8. Get an Exercise Wheel
Hamsters love to run. In the wild, they will spend most of their time running. The average hamster will run about 2-5 miles a night looking for food and water. This is fairly difficult to do in a cage, where space is confined. Often, without the ability to run, your hamster can become bored and destructive. They will have a lot of leftover energy and may eventually become overweight.
Therefore, exercise wheels are really necessary for your hamster. The best wheel is the one that your hamster uses the most, so you may need to try a few before your hamster makes their preference clear. Wheels can be a bit loud, but there are a few out there that are designed to be quiet. In the end, it depends mostly on where you keep the hamster’s cage.
Remember, hamsters are nocturnal, so they will be using the wheel mostly at night. In fact, most hamsters will spend the majority of their night on the wheel.
9. Cover Your Bases and Get an Exercise Ball Too
While your hamster will expend much of their energy on the exercise wheel, you should also consider getting an exercise ball for exploration. An exercise ball is an easy way for your hamster to explore outside of their cage without you losing track of them. This allows the hamster to roam the house with supervision.
The exercise ball also gives your hamster somewhere to be when you’re cleaning his cage. He can’t be inside, or he’ll get stressed and even try to escape.
You should choose an exercise ball that is big enough to prevent your hamster’s back from being arched. They should be able to run in their natural stance. You should never allow your hamster to stay in the cage for more than 20 minutes. There is obviously no food or water in the ball, which limits the hamster’s ability to care for their own needs. There also isn’t much air, as the air flow will be limited to the number of holes the ball has.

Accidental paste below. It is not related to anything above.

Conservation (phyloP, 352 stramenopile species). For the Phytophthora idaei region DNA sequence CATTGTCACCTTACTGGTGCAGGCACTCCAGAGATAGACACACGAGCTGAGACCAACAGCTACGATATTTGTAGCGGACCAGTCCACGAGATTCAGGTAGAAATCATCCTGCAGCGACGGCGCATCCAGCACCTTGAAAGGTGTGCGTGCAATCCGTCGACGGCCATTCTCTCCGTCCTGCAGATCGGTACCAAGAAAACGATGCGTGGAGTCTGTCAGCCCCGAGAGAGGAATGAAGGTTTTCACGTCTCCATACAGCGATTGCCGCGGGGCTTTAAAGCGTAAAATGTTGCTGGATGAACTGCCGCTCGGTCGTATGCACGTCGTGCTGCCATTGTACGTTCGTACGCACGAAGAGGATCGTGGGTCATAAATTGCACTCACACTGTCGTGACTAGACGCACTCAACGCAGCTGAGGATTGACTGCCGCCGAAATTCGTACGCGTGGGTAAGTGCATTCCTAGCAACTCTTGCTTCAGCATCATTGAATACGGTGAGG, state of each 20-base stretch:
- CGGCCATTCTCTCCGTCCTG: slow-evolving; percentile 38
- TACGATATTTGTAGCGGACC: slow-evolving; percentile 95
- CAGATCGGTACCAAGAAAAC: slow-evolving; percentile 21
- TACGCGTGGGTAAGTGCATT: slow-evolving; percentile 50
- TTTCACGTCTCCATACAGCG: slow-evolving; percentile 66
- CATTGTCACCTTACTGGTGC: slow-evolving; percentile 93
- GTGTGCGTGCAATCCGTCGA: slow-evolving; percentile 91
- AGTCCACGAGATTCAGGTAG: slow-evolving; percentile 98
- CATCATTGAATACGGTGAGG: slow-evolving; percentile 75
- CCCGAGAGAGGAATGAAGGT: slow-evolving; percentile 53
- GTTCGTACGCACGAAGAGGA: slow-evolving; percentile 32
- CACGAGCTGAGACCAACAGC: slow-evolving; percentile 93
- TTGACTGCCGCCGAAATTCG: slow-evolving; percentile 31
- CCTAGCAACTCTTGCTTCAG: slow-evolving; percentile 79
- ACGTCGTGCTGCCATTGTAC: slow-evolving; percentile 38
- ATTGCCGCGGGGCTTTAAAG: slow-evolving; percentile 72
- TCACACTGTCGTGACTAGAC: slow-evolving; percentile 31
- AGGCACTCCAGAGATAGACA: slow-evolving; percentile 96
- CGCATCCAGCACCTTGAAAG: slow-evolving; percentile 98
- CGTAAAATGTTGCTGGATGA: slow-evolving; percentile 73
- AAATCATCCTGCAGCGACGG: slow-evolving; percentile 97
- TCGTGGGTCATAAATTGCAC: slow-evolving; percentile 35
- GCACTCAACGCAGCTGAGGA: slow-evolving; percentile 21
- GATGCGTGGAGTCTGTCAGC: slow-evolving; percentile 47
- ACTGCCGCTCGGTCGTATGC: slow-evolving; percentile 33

10. Travel Cage
You’ll probably need to travel with your hamster at some point, even if you don’t plan to. You might be moving or need to take your hamster to the vet. Either way, it is usually better to have a travel cage on hand whenever you need it. This allows you enough time to choose the best travel cage for your hamster, instead of your choices being limited to whatever the pet store carries.
The travel cage can also keep your hamster safe while you clean the main cage. Travel cages come in all shapes and sizes. Most are not designed to be a permanent or even semi-permanent home for the hamster. They’re usually rather small, so you should only keep your hamster in one for a couple of hours at the most.
11. Wooden Chews
On top of toys and a wooden hideout, you should also choose a few wooden chews for your hamster. Hamsters need to chew a lot to wear their teeth down, and many will chew just for fun. You can limit the damage done to their hideout and toys by providing chews of some sort.
Wooden chews also prevent you from needing to clip your hamster’s teeth, which can be difficult. As long as you give your hamster chew toys, they should be able to keep their teeth worn down themselves.
Featured Image: Mary Swift, Shutterstock
Kristin is passionate about helping pet parents create a fulfilling life with their pets by informing them on the latest scientific research and helping them choose the best products for their pets. She currently resides in Tennessee with four dogs, three cats, two fish, and a lizard, though she has dreams of owning chickens one-day!